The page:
I'll show you my latest junk/antique/thrift find: it's a 1965 elementary school reader (revised from the 1957 edition) called Billy's Friends by Alta McIntire and Wilhelmina Hill, and it is just lovely. It appears to be for first or second grade children and it's written in that completely bald, almost hypnotic language that's been the hallmark of grade school readers for ages. These books usually have loads of simple statements about nouns, virtually devoid of any detail, atmosphere, or emotion, which makes it very difficult to make these books seem appealing to anyone. Of course, all these books have to be written that way because the kids are just learning how to read, for God's sake, so don't be expecting any finely crafted sentences and fancy stuff. The title of this post, for example, is one of the more complex sentences you can read in this book. Here's the cover, by the way:
Billy's Friends would be no exception in the bland world of school readers if it weren't for the fact that it's so strangely appealing and pleasing to behold. Is it because of all those friendly, full color illustrations on every page? Well, yeah, that has a lot to do with it. The illustrators (Dagmar Wilson and George Okamoto) keep serving up page after page of beautiful pictures full of innocently happy classrooms, birthday parties, town streets, living rooms, and front lawns in a nice flat-color style similar to that of my Little Golden Book brothers and sisters (Mary Blair/Alice & Martin Provenson/ J.P. Miller). Plus, the kickass "My Picture Dictionary" that is a part of each section is really the main appeal for me. This really is hilarious- it's just a page of random things, like this:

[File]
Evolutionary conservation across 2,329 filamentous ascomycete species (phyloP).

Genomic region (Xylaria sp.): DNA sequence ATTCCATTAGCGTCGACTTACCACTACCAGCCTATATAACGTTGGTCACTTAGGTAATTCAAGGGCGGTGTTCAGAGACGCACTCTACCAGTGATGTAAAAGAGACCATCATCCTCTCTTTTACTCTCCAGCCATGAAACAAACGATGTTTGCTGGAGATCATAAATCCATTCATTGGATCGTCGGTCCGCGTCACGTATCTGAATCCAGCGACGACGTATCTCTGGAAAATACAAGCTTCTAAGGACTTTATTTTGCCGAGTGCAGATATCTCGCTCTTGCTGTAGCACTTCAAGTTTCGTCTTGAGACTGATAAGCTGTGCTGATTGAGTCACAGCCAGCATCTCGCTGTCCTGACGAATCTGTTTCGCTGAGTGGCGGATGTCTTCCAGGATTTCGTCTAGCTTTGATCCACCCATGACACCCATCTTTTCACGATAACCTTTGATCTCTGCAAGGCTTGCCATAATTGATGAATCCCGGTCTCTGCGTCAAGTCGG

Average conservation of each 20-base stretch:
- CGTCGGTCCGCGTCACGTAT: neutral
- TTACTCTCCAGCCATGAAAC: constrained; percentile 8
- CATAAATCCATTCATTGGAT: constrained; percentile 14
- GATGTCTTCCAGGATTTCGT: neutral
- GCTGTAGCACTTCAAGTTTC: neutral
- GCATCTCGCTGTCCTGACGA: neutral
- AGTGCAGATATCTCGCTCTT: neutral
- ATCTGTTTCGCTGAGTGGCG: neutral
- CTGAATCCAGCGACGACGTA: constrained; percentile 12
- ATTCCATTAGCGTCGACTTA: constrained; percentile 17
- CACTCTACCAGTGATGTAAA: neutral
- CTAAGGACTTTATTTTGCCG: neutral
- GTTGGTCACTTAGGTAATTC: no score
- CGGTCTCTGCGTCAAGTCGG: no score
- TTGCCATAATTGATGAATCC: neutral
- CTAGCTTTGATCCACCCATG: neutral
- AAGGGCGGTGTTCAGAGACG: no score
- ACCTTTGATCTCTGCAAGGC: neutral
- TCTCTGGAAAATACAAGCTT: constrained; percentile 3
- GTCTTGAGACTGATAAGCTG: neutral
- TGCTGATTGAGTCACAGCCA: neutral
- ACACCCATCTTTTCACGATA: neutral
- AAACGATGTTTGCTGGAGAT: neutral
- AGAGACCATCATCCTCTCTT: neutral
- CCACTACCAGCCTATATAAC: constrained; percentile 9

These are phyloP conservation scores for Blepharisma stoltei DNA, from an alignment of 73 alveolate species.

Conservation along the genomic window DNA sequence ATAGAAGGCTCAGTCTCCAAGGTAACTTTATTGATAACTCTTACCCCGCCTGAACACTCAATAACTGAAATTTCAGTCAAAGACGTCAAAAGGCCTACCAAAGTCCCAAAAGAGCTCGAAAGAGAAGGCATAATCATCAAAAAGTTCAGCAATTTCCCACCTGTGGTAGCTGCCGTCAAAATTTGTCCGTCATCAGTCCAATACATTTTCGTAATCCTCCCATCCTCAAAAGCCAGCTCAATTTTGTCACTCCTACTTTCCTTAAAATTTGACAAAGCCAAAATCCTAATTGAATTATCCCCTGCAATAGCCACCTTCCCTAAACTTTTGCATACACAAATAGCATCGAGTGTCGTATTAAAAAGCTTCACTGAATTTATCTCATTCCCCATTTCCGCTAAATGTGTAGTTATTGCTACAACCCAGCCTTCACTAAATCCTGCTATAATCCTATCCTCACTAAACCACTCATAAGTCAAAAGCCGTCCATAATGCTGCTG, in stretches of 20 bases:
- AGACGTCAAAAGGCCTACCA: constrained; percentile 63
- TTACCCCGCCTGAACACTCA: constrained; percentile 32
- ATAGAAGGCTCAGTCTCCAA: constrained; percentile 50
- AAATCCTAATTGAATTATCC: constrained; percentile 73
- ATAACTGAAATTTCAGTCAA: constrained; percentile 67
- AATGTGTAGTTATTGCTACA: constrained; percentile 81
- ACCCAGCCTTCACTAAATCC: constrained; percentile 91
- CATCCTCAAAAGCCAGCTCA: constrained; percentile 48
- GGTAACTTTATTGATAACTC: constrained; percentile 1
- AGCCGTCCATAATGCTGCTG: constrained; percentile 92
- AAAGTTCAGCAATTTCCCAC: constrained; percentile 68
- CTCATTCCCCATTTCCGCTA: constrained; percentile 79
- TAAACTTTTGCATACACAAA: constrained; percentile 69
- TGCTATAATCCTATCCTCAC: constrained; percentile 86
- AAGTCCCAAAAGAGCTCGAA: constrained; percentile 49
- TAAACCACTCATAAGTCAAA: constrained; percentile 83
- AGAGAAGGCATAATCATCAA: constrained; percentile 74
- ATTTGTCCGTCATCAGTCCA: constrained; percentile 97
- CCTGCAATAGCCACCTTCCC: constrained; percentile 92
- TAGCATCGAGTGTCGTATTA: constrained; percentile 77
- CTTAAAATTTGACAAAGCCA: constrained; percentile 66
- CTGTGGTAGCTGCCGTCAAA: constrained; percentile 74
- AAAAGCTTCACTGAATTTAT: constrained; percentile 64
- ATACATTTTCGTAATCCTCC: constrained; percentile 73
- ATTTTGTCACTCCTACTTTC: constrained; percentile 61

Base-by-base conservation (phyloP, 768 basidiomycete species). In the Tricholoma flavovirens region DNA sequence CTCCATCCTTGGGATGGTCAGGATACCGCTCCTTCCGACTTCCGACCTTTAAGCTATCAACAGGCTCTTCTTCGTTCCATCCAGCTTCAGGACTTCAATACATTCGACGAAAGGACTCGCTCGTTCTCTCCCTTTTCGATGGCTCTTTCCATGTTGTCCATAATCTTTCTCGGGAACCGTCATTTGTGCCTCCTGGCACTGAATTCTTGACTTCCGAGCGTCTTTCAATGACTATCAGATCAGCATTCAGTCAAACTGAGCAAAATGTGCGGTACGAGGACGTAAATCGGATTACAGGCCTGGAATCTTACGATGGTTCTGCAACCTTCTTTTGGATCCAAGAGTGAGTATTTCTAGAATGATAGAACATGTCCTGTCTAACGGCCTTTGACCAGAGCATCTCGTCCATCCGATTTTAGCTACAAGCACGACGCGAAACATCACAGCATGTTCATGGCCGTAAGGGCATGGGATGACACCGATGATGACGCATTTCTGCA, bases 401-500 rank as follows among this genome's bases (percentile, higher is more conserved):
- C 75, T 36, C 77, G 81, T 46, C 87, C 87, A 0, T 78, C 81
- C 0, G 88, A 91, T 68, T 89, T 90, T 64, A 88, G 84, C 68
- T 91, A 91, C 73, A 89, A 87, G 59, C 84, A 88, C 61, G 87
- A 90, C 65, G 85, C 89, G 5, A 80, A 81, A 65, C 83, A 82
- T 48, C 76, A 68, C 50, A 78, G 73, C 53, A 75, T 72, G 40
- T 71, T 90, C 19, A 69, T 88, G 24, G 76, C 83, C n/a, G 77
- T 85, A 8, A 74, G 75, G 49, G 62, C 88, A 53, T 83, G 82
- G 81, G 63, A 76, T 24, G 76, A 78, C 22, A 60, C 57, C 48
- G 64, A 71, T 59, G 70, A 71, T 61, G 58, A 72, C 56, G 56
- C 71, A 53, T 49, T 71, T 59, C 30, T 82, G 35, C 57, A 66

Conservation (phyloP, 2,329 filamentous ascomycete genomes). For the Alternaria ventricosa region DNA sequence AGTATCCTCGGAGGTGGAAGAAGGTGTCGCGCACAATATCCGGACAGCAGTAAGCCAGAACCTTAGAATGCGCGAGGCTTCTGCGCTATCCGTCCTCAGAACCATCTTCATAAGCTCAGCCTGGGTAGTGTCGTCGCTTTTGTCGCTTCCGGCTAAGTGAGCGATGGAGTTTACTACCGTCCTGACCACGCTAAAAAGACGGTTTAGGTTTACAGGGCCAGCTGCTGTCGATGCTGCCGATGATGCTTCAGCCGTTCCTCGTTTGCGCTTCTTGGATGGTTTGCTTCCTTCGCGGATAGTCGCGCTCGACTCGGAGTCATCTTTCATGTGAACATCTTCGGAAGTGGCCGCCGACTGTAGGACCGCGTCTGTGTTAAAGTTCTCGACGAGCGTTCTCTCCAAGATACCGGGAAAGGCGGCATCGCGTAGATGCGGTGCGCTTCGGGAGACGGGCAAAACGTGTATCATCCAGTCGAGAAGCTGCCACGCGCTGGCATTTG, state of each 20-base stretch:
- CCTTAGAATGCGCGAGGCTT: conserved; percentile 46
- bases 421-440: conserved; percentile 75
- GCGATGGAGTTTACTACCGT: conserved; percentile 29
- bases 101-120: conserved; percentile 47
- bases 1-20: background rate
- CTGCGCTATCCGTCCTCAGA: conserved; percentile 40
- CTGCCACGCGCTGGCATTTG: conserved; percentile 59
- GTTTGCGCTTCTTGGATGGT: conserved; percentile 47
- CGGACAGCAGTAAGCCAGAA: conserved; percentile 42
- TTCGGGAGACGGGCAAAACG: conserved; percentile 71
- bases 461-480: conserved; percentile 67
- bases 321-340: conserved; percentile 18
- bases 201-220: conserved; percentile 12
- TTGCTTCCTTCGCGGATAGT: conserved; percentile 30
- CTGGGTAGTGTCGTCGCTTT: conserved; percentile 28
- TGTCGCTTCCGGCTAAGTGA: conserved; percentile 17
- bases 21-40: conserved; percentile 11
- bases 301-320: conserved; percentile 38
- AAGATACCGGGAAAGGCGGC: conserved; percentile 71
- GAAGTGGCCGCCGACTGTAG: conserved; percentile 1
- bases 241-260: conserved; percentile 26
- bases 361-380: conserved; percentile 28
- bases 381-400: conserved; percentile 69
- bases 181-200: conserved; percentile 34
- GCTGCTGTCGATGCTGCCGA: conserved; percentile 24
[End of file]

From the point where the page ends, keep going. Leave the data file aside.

"Scraps". Really....that is just so brilliant. Scraps, people, pants, coffee, mailman, fish food, paper bag, dad, flowerpot, neighbors, eggs, it just goes on and on. Isn't that wonderful?! I love it!
Well...actually, I can just feel people reading this and rolling their eyes, muttering "Yeah, that's really fun, Amy". I dunno, I just like naming things. Maybe that's why I enjoy a good field guide so much.
I was reminded of that this morning when I saw a Cardile Brothers delivery truck in the lane next to me on my way to work. I recognized the company name and logo from all those little cartons of fresh mushrooms you see in the grocery store and this started a dumb train of thought that wound up grossing me out. I was listening to an audiobook at the time, but when I saw the truck and the logo, the reader's voice turned into a muffled background murmur and I started thinking about mushrooms.